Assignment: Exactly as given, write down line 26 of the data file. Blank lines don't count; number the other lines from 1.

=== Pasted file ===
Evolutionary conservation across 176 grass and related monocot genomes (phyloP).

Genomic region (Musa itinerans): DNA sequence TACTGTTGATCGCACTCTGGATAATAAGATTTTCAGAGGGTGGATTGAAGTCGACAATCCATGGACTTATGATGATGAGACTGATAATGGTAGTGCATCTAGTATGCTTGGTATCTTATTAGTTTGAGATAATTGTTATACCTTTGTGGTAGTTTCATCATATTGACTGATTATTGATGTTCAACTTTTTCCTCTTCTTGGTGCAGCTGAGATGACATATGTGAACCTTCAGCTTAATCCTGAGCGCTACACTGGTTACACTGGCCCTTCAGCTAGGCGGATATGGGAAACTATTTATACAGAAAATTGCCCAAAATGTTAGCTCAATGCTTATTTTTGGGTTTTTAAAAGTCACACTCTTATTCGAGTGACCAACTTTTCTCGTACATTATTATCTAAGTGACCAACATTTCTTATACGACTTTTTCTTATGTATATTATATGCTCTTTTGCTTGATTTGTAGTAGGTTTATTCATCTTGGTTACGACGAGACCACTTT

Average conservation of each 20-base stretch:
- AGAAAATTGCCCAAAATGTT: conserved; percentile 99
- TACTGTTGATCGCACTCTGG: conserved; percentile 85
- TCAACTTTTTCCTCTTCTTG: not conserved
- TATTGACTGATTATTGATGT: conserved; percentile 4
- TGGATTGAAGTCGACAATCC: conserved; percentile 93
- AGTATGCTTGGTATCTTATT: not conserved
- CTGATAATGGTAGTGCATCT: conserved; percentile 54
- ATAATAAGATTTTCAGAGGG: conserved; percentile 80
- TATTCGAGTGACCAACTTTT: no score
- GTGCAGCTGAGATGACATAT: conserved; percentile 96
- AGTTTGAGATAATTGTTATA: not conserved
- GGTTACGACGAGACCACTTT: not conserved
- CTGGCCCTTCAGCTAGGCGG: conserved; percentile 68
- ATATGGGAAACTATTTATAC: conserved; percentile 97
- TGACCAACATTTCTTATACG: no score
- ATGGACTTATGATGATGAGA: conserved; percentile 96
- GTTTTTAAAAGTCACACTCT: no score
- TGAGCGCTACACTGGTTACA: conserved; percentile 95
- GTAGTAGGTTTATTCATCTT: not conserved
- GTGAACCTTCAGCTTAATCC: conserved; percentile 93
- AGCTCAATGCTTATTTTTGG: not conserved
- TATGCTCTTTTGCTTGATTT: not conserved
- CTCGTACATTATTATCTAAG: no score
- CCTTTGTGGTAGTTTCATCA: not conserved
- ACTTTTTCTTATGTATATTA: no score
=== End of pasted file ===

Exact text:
- CTCGTACATTATTATCTAAG: no score